During our 2008 visit, we learned the NDR team was using a standard Chevy Suburban jam-packed with cellular gear to restore parts of its network. Today, they’re looking to the sky and beyond. (That Suburban has also been replaced by a 4×4 emergency response club cab pickup.) AT&T has been using drones called Flying COWs (Cell-on-wings) for several years, but its upcoming iteration can spit out 5G coverage to around ten square miles from 300 feet in the air, while the drones currently being used deliver Band 14 LTE.
For safety reasons, all of the company’s drones are currently tethered to stations on the ground, which provide power for as long as their generators can stay fueled. They also require two people to operate — one to fly the drone, and another to keep an eye out for obstacles. The drone I saw looked larger than any consumer model I’ve seen, and it can hold a payload up to five pounds.
Looking ahead, AT&T has patented a remote flight system that lets operators control drones from thousands of miles away, and it’s exploring solar-powered units that could fly autonomously for days. (Unfortunately, I didn’t get to see AT&T’s 55-foot long blimp, which flies 1,000 feet in the air to provide connectivity across 100 miles for up to two weeks.) NDR staffers tell me AT&T is also testing robodogs that can deal with a variety of scenarios – from running up a mountain during a forest fire, to helping with bomb disarmament.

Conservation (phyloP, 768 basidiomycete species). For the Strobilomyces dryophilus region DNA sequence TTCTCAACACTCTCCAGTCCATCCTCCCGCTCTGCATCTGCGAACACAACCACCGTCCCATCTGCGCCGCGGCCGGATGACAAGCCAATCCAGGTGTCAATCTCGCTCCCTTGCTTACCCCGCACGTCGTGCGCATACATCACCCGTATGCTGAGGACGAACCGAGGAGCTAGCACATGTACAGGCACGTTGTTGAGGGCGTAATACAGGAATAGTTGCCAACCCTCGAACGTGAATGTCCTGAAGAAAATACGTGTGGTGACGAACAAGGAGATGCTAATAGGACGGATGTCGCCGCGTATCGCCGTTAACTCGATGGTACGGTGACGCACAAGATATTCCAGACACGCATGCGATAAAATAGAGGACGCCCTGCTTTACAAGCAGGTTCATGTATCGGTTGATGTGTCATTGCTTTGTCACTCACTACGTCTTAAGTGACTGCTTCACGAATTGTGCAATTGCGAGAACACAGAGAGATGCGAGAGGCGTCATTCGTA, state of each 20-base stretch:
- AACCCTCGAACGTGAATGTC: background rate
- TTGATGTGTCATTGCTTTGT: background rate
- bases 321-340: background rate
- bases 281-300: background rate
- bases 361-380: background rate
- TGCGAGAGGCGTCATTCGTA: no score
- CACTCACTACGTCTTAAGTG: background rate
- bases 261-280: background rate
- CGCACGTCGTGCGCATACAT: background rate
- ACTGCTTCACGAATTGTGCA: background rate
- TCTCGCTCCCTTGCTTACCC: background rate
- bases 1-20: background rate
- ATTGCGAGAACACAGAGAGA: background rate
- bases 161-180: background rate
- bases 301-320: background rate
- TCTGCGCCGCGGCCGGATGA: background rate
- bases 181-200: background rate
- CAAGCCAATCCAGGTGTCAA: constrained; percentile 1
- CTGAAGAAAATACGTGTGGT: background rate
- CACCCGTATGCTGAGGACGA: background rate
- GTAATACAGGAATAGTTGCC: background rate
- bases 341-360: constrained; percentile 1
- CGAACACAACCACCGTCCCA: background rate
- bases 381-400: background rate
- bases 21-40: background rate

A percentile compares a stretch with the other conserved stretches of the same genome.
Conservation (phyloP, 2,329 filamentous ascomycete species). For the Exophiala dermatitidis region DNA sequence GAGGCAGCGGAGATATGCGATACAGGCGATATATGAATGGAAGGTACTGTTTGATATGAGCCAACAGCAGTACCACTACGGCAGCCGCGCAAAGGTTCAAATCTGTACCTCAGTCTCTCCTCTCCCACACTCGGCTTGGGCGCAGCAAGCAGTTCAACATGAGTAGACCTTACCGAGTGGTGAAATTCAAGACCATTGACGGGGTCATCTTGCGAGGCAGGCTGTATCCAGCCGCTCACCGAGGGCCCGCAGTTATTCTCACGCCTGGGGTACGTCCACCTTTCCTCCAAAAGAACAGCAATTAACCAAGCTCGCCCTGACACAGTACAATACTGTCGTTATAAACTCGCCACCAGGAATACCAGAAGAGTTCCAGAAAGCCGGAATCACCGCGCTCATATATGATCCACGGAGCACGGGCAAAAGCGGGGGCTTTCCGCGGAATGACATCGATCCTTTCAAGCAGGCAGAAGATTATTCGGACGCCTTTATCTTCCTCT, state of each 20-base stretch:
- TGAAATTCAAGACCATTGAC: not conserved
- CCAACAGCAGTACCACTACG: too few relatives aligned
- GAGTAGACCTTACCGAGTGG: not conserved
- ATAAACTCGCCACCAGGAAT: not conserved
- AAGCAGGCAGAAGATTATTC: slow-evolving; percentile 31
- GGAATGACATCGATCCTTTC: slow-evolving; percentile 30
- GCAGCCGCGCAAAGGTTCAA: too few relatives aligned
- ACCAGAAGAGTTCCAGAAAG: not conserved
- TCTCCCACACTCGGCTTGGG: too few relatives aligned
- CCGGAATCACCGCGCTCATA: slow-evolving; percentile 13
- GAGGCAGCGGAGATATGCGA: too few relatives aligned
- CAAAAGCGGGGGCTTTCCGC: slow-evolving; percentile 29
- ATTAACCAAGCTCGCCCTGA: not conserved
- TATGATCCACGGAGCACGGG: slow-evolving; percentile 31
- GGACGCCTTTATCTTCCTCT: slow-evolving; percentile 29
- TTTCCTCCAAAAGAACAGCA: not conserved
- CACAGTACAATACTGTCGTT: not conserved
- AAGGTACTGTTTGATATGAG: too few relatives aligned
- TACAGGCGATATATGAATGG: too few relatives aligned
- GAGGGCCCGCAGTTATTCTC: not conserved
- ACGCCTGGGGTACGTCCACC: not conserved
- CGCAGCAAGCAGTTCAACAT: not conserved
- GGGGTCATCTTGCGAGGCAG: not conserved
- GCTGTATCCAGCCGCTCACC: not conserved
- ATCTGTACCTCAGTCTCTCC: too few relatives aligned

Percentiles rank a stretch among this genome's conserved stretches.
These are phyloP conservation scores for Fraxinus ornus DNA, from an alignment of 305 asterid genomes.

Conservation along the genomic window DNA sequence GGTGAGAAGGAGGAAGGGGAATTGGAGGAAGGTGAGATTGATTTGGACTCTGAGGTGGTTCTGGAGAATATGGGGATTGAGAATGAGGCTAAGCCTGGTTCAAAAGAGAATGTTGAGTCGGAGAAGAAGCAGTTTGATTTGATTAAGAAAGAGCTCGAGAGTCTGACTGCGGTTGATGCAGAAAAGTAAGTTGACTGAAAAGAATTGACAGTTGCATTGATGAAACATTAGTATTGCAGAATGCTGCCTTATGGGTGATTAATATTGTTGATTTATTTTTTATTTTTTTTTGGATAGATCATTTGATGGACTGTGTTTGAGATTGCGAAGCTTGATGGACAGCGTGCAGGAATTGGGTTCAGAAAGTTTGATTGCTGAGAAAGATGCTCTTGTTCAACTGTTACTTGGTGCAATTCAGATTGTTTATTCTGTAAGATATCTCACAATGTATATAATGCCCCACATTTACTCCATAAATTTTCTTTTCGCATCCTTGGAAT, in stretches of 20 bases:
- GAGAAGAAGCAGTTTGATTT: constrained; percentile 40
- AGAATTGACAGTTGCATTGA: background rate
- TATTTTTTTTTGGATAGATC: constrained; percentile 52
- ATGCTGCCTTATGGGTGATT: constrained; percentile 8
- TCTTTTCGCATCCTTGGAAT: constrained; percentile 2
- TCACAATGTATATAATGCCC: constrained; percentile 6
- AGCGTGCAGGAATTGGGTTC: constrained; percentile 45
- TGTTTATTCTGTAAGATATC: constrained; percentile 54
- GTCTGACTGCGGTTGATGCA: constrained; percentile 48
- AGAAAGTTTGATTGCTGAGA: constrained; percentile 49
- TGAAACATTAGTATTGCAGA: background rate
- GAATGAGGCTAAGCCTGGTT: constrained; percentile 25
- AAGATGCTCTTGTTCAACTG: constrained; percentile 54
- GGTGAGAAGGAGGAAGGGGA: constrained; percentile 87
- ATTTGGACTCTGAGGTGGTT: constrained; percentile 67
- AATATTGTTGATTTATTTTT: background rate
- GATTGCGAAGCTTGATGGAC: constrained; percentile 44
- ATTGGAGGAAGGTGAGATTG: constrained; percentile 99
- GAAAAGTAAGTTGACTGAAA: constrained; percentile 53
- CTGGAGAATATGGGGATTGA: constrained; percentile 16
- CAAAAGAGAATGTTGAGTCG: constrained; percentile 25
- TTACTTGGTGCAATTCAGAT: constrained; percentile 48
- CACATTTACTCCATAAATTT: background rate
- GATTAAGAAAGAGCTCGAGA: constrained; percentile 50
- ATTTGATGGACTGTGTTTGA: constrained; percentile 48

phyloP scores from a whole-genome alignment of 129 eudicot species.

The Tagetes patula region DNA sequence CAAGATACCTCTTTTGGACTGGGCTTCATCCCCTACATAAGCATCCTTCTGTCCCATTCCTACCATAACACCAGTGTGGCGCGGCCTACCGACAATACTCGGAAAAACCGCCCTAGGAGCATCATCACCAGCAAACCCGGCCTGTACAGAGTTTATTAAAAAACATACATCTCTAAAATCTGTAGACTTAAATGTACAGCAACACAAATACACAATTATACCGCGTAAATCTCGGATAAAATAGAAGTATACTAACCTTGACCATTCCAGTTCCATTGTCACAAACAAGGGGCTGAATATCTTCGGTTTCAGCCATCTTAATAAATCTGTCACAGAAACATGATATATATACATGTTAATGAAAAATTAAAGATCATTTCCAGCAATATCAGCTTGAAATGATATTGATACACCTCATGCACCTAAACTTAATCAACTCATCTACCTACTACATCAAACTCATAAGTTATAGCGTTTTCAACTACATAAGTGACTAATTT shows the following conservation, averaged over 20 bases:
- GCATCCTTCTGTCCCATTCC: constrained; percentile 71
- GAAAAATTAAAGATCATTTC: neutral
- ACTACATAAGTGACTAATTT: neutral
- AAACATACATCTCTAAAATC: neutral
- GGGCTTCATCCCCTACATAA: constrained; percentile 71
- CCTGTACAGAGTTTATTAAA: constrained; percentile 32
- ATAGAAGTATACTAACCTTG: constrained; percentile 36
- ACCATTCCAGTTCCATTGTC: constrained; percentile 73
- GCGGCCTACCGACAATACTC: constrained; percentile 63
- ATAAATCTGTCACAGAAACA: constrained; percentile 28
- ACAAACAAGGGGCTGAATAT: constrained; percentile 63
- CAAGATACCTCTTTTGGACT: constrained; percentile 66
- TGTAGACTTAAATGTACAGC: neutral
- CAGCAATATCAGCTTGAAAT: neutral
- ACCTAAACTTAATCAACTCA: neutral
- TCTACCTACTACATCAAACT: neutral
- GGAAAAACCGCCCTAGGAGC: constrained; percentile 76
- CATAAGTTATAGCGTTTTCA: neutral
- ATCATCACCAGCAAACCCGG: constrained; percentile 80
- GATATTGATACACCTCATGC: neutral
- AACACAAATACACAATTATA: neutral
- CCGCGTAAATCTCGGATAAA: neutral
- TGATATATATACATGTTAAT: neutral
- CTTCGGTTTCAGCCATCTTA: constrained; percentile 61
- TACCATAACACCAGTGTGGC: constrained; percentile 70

The company has also beefed up its ground and water game with the Amphib. With its enormous treads, it looks like a red mini-tank, but it can also float and make its way through water using rear propellers. It’s the sort of vehicle that can make dealing with hurricanes much easier, according to AT&T’s Kelly Morrison, who is also a longtime NDR volunteer. The Amphib is basically a people and payload mover, but it gives the company more flexibility when dealing with flooded areas. Given the historic rainfalls we’ve recently seen in St. Louis and Kentucky, in addition to inevitable rising sea levels, the Amphib could end up being one of the NDR team’s most useful tools.